By 1954, Egypt reversed its stance completely, formally creating a battalion of fedayeen as a part of the Egyptian army forces stationed in Gaza. In Jordan the fedayeen did not have a formal status; evidence seems to indicate the Jordanian authorities were opposed to it; however the lower-ranking officials and military commanders were reluctant to block infiltrations, and the authorities either were not able or did not want to force them to.

In 1955, Nasser began importing arms from the USSR and other East bloc nations building his arsenal to confront Israel. In the short-term, however, he employed a new tactic to prosecute Egypt's war with Israel. He announced it on August 31, 1955:

Egypt has decided to dispatch her heroes, the disciples of Pharaoh and the sons of Islam and they will cleanse the land of Palestine....There will be no peace on Israel's border because we demand vengeance, and vengeance is Israel's death.

These "heroes" were the fedayeen, whose activity violated the armistice agreement provision that prohibited the initiation of hostilities by paramilitary forces; nevertheless, it was Israel, not the Arab states, that was condemned by the UN Security Council for its counterattacks.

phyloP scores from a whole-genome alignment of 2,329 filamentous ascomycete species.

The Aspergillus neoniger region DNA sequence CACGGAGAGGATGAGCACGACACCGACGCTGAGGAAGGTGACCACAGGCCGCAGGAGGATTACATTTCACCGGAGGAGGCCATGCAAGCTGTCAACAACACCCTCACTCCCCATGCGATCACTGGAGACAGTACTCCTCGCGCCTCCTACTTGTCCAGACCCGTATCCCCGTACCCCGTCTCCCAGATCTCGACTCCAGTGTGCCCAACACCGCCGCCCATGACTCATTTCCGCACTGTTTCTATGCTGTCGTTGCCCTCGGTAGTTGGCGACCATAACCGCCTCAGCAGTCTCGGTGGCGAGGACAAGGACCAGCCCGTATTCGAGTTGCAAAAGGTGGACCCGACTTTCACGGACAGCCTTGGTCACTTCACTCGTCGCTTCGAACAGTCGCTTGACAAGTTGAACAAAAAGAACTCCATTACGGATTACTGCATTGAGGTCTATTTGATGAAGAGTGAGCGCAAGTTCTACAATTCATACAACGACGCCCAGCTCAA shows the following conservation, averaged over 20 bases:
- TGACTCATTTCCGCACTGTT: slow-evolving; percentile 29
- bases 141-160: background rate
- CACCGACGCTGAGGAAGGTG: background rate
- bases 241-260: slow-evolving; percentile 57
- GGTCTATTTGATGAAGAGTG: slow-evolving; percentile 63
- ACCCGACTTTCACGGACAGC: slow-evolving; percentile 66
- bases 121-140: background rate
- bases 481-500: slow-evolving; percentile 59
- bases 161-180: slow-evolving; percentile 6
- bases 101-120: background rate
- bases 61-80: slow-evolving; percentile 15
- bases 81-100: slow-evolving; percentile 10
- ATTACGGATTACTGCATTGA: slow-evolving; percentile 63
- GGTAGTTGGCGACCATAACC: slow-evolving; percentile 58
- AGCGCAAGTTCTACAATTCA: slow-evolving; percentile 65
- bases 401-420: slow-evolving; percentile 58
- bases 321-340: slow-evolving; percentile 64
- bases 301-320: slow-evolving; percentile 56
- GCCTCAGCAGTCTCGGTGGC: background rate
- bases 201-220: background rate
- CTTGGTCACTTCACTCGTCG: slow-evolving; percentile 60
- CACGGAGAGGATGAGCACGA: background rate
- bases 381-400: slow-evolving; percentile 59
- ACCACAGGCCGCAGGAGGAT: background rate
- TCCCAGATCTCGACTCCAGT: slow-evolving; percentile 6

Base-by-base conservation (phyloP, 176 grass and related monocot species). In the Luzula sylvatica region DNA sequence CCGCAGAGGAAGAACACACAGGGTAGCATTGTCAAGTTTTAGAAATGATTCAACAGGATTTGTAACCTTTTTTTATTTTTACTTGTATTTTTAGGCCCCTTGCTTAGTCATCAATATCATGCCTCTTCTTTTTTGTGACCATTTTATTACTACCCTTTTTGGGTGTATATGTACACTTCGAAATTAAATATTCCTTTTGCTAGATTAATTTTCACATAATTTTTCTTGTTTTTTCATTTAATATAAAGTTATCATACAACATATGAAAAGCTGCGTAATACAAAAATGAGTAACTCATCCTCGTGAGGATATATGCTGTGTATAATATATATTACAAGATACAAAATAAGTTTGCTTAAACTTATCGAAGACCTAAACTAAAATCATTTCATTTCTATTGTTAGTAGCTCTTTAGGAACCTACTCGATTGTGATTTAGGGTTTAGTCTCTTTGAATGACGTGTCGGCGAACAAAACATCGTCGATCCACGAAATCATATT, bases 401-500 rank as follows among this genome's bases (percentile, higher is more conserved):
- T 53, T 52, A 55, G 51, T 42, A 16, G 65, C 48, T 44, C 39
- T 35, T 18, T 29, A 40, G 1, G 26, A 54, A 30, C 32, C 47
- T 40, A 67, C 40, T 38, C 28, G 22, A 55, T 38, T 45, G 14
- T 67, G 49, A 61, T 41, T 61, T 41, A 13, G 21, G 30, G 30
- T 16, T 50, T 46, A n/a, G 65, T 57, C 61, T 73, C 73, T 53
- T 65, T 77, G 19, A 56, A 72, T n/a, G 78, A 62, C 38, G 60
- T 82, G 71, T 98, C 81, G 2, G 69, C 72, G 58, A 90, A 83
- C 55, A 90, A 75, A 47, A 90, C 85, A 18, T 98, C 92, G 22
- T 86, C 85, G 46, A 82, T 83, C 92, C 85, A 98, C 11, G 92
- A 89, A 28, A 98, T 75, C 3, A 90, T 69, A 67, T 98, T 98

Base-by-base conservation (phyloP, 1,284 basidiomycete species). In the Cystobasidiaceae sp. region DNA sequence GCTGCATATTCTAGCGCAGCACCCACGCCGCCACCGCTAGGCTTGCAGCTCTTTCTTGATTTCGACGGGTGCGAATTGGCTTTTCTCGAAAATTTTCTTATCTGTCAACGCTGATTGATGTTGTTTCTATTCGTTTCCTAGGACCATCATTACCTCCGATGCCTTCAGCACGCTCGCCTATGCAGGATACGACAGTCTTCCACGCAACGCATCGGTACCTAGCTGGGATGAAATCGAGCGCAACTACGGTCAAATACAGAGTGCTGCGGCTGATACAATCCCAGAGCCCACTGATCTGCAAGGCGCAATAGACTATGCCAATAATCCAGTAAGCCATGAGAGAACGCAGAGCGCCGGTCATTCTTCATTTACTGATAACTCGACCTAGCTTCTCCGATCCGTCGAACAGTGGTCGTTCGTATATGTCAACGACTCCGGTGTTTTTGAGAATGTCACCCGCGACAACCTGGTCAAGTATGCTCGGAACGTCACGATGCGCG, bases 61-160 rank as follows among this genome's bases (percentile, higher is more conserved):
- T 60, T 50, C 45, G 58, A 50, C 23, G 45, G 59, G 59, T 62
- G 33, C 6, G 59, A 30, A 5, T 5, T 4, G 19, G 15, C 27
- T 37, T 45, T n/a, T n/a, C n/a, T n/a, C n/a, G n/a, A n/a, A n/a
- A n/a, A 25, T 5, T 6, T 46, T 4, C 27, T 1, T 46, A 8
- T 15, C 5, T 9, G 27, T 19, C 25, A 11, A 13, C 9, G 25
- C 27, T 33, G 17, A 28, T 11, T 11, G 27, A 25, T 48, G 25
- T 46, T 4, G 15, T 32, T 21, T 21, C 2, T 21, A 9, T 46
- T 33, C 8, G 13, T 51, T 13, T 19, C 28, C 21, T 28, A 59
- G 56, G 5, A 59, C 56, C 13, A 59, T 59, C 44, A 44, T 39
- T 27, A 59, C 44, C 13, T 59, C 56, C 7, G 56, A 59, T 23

The fedayeen operated from bases in the territories surrounding Israel: Egypt, Lebanon and Jordan. They were trained and equipped, primarily by Egyptian Intelligence, to engage in hostile action on the border and infiltrate Israel to commit acts of sabotage and murder. A bounty was offered for each Jew killed. The Arab states surrounding Israel each hoped to annex Israeli territory at some point in the future; Egypt arranged for the fedayeen to operate primarily from locations in Jordan. This would insure that Jordan bore the brunt of Israel's retaliation.

In the period 1951-1956, hundreds of fedayeen attacks were carried out against Israel; over 400 Israelis were killed and 900 injured. Fedayeen terrorism contributed to the outbreak of the 1956 Sinai Campaign.

Eventually, Syria launched a plan to subvert Israel's water supply. In order to intensify the hostilities, Syria began aiding to Palestinian terrorism. It managed the transformation of the PLO, previously a moderately successful group with political aspirations led by Ahmad Shukairy, into a full-fledged terrorist network enjoying Arab and Palestinian popular support, with Yasser Arafat's FATAH movement at its steering wheel. The PLO as we know it today was formed in late 1964. Its first attacks in February 1965 were aimed at - unsurprisingly - Israel's water installations in the north; however, they never caused much damage and the PLO remained only a minor player.

Underground bunker - Kibbutz Gadot




















From 1949-1967 Syrian artillery regularly shelled the residents of the Hulah Valley, forcing a generation of Israeli children to sleep in underground bunkers and ride to school in armored buses. Kibbutz Gadot was shelled 400 times.

Fedayeen movements - 1960's
In 1951 the West Bank was annexed by the Jordanians and many well-to-do Palestinians became "Jordanianized," but most activists were drawn to pan-Arab populist movements which emphasized that the liberation of Palestine was part of the larger goal of changing the social and political structure of the Arab world. It was believed that participation in pan-Arab movements would enable Palestinians to regain their lost homeland.

Revolution